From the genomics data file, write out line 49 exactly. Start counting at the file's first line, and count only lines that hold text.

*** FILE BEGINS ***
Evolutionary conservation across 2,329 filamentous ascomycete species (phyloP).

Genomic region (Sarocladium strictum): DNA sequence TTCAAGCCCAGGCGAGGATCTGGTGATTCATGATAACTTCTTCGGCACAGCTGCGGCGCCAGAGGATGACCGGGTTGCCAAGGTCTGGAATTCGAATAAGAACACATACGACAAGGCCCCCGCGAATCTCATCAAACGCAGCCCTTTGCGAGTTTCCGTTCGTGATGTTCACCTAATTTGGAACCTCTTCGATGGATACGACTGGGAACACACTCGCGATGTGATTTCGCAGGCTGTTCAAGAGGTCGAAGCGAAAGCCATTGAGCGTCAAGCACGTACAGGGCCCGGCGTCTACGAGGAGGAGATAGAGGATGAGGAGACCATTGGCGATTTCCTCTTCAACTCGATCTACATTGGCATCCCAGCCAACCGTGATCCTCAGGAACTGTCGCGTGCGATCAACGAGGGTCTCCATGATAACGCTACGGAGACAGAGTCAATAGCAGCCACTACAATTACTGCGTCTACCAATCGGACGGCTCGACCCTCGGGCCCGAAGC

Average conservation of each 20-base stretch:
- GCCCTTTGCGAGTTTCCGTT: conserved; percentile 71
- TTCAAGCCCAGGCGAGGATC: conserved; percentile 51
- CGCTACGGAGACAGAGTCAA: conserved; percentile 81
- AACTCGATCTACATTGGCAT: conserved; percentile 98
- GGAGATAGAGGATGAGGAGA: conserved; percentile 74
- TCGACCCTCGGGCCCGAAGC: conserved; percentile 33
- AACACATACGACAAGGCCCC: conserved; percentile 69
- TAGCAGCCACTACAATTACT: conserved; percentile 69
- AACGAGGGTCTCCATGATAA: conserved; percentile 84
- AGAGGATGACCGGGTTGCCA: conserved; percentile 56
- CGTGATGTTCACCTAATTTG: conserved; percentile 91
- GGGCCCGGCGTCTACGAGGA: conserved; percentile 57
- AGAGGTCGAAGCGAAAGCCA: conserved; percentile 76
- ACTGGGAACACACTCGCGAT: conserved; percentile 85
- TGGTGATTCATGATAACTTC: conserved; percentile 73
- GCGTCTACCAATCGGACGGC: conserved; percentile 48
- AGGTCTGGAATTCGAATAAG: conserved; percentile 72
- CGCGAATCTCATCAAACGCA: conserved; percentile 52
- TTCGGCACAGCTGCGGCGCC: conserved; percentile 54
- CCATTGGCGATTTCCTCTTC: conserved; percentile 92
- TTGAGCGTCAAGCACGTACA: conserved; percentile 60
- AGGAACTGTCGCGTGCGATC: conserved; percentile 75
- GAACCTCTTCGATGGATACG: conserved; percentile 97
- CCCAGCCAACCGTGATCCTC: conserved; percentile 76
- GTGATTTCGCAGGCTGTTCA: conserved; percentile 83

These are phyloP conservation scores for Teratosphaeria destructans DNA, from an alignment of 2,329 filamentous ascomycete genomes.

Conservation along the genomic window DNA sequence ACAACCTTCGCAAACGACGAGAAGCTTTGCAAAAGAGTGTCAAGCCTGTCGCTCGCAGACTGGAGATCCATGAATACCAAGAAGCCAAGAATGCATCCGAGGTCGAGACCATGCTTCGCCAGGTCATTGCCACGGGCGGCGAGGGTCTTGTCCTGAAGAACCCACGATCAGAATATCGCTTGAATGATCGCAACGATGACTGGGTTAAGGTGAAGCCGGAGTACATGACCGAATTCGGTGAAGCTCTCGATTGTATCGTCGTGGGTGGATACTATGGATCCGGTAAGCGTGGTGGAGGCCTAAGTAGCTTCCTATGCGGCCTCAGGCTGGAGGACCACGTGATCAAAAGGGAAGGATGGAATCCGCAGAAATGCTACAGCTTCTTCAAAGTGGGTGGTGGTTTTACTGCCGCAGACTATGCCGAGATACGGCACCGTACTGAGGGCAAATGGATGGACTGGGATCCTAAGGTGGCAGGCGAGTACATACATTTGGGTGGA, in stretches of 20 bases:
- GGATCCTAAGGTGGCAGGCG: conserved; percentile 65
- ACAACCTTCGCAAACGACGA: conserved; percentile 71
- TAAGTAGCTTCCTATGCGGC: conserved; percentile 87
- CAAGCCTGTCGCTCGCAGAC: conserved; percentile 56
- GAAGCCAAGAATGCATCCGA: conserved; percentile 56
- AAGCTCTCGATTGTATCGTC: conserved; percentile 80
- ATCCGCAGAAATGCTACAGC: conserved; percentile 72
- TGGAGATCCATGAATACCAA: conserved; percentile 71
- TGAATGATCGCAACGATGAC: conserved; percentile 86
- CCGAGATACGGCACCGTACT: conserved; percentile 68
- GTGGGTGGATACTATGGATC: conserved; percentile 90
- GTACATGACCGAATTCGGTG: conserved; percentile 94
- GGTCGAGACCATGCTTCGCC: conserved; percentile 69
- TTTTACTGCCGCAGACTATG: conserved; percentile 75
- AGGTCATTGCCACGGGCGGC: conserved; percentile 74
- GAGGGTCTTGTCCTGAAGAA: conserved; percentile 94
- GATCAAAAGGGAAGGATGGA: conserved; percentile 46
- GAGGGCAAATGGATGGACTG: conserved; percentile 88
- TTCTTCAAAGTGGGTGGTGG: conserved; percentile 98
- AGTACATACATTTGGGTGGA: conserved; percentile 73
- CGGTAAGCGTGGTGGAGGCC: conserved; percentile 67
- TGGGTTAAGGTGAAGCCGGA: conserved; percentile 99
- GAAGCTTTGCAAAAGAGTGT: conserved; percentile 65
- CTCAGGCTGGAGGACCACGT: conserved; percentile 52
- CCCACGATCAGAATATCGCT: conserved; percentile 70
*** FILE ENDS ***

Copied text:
- TTCTTCAAAGTGGGTGGTGG: conserved; percentile 98